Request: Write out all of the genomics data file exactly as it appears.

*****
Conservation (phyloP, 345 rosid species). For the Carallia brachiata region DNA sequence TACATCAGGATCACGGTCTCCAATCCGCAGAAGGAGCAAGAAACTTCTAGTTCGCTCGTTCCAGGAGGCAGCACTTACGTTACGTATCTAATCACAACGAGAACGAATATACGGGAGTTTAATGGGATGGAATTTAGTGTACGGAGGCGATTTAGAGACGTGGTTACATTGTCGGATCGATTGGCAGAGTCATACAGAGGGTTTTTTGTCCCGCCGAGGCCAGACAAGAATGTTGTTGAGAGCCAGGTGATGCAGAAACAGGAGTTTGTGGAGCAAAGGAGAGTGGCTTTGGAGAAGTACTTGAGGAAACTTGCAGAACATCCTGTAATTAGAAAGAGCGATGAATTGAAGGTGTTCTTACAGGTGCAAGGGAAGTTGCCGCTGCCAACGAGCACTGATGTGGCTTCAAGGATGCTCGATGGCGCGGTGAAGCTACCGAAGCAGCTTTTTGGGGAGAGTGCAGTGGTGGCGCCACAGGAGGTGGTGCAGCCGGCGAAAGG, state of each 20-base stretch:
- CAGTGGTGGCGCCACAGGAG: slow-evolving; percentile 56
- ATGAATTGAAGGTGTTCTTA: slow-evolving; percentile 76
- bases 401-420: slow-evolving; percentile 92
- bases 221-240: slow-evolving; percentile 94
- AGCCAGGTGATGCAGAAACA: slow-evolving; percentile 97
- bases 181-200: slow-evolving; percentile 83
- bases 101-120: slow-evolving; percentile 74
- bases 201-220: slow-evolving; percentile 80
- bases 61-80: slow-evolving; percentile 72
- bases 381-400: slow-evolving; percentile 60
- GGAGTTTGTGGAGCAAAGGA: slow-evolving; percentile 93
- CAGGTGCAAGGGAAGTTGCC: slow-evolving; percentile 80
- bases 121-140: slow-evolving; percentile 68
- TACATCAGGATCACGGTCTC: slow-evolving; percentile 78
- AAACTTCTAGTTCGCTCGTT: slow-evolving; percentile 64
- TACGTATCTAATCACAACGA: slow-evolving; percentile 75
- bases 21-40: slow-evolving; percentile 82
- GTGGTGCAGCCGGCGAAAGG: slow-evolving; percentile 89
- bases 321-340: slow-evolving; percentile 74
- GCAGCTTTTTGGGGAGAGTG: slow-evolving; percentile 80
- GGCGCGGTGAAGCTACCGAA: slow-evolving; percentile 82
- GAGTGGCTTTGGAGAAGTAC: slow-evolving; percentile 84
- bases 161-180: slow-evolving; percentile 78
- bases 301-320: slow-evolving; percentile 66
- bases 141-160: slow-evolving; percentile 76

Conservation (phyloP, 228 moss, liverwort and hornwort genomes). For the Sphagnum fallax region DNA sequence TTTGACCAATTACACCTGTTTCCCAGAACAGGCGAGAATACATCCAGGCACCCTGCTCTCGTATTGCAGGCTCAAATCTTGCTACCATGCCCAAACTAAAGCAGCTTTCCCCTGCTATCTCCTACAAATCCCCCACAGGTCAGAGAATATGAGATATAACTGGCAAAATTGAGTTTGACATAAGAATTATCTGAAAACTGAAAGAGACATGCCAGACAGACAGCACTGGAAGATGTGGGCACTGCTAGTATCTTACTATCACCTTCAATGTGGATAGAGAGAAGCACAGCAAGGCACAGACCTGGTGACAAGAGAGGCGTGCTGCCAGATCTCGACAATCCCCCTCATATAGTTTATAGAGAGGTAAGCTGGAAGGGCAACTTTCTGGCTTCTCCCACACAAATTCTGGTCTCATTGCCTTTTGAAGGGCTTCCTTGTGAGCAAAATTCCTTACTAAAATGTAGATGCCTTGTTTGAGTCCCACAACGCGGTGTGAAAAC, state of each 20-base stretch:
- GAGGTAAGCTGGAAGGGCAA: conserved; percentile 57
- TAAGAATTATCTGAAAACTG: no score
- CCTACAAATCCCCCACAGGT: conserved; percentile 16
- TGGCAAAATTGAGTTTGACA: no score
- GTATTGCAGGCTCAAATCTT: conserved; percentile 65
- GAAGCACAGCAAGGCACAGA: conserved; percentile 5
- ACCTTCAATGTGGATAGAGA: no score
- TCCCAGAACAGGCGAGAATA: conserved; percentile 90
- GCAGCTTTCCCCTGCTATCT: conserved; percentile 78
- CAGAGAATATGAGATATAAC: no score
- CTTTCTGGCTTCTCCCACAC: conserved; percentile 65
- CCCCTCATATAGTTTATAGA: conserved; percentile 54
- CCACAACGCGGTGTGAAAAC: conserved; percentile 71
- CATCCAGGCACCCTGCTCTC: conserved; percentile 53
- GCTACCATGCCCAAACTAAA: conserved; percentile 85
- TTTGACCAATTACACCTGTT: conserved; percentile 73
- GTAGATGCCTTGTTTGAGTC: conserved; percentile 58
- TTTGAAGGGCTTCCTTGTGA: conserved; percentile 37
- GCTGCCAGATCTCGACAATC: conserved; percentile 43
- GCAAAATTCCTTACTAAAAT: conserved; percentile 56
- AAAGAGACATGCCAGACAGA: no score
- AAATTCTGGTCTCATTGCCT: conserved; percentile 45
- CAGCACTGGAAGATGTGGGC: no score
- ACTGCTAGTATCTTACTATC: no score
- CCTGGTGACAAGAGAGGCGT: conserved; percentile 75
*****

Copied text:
Conservation (phyloP, 345 rosid species). For the Carallia brachiata region DNA sequence TACATCAGGATCACGGTCTCCAATCCGCAGAAGGAGCAAGAAACTTCTAGTTCGCTCGTTCCAGGAGGCAGCACTTACGTTACGTATCTAATCACAACGAGAACGAATATACGGGAGTTTAATGGGATGGAATTTAGTGTACGGAGGCGATTTAGAGACGTGGTTACATTGTCGGATCGATTGGCAGAGTCATACAGAGGGTTTTTTGTCCCGCCGAGGCCAGACAAGAATGTTGTTGAGAGCCAGGTGATGCAGAAACAGGAGTTTGTGGAGCAAAGGAGAGTGGCTTTGGAGAAGTACTTGAGGAAACTTGCAGAACATCCTGTAATTAGAAAGAGCGATGAATTGAAGGTGTTCTTACAGGTGCAAGGGAAGTTGCCGCTGCCAACGAGCACTGATGTGGCTTCAAGGATGCTCGATGGCGCGGTGAAGCTACCGAAGCAGCTTTTTGGGGAGAGTGCAGTGGTGGCGCCACAGGAGGTGGTGCAGCCGGCGAAAGG, state of each 20-base stretch:
- CAGTGGTGGCGCCACAGGAG: slow-evolving; percentile 56
- ATGAATTGAAGGTGTTCTTA: slow-evolving; percentile 76
- bases 401-420: slow-evolving; percentile 92
- bases 221-240: slow-evolving; percentile 94
- AGCCAGGTGATGCAGAAACA: slow-evolving; percentile 97
- bases 181-200: slow-evolving; percentile 83
- bases 101-120: slow-evolving; percentile 74
- bases 201-220: slow-evolving; percentile 80
- bases 61-80: slow-evolving; percentile 72
- bases 381-400: slow-evolving; percentile 60
- GGAGTTTGTGGAGCAAAGGA: slow-evolving; percentile 93
- CAGGTGCAAGGGAAGTTGCC: slow-evolving; percentile 80
- bases 121-140: slow-evolving; percentile 68
- TACATCAGGATCACGGTCTC: slow-evolving; percentile 78
- AAACTTCTAGTTCGCTCGTT: slow-evolving; percentile 64
- TACGTATCTAATCACAACGA: slow-evolving; percentile 75
- bases 21-40: slow-evolving; percentile 82
- GTGGTGCAGCCGGCGAAAGG: slow-evolving; percentile 89
- bases 321-340: slow-evolving; percentile 74
- GCAGCTTTTTGGGGAGAGTG: slow-evolving; percentile 80
- GGCGCGGTGAAGCTACCGAA: slow-evolving; percentile 82
- GAGTGGCTTTGGAGAAGTAC: slow-evolving; percentile 84
- bases 161-180: slow-evolving; percentile 78
- bases 301-320: slow-evolving; percentile 66
- bases 141-160: slow-evolving; percentile 76

Conservation (phyloP, 228 moss, liverwort and hornwort genomes). For the Sphagnum fallax region DNA sequence TTTGACCAATTACACCTGTTTCCCAGAACAGGCGAGAATACATCCAGGCACCCTGCTCTCGTATTGCAGGCTCAAATCTTGCTACCATGCCCAAACTAAAGCAGCTTTCCCCTGCTATCTCCTACAAATCCCCCACAGGTCAGAGAATATGAGATATAACTGGCAAAATTGAGTTTGACATAAGAATTATCTGAAAACTGAAAGAGACATGCCAGACAGACAGCACTGGAAGATGTGGGCACTGCTAGTATCTTACTATCACCTTCAATGTGGATAGAGAGAAGCACAGCAAGGCACAGACCTGGTGACAAGAGAGGCGTGCTGCCAGATCTCGACAATCCCCCTCATATAGTTTATAGAGAGGTAAGCTGGAAGGGCAACTTTCTGGCTTCTCCCACACAAATTCTGGTCTCATTGCCTTTTGAAGGGCTTCCTTGTGAGCAAAATTCCTTACTAAAATGTAGATGCCTTGTTTGAGTCCCACAACGCGGTGTGAAAAC, state of each 20-base stretch:
- GAGGTAAGCTGGAAGGGCAA: conserved; percentile 57
- TAAGAATTATCTGAAAACTG: no score
- CCTACAAATCCCCCACAGGT: conserved; percentile 16
- TGGCAAAATTGAGTTTGACA: no score
- GTATTGCAGGCTCAAATCTT: conserved; percentile 65
- GAAGCACAGCAAGGCACAGA: conserved; percentile 5
- ACCTTCAATGTGGATAGAGA: no score
- TCCCAGAACAGGCGAGAATA: conserved; percentile 90
- GCAGCTTTCCCCTGCTATCT: conserved; percentile 78
- CAGAGAATATGAGATATAAC: no score
- CTTTCTGGCTTCTCCCACAC: conserved; percentile 65
- CCCCTCATATAGTTTATAGA: conserved; percentile 54
- CCACAACGCGGTGTGAAAAC: conserved; percentile 71
- CATCCAGGCACCCTGCTCTC: conserved; percentile 53
- GCTACCATGCCCAAACTAAA: conserved; percentile 85
- TTTGACCAATTACACCTGTT: conserved; percentile 73
- GTAGATGCCTTGTTTGAGTC: conserved; percentile 58
- TTTGAAGGGCTTCCTTGTGA: conserved; percentile 37
- GCTGCCAGATCTCGACAATC: conserved; percentile 43
- GCAAAATTCCTTACTAAAAT: conserved; percentile 56
- AAAGAGACATGCCAGACAGA: no score
- AAATTCTGGTCTCATTGCCT: conserved; percentile 45
- CAGCACTGGAAGATGTGGGC: no score
- ACTGCTAGTATCTTACTATC: no score
- CCTGGTGACAAGAGAGGCGT: conserved; percentile 75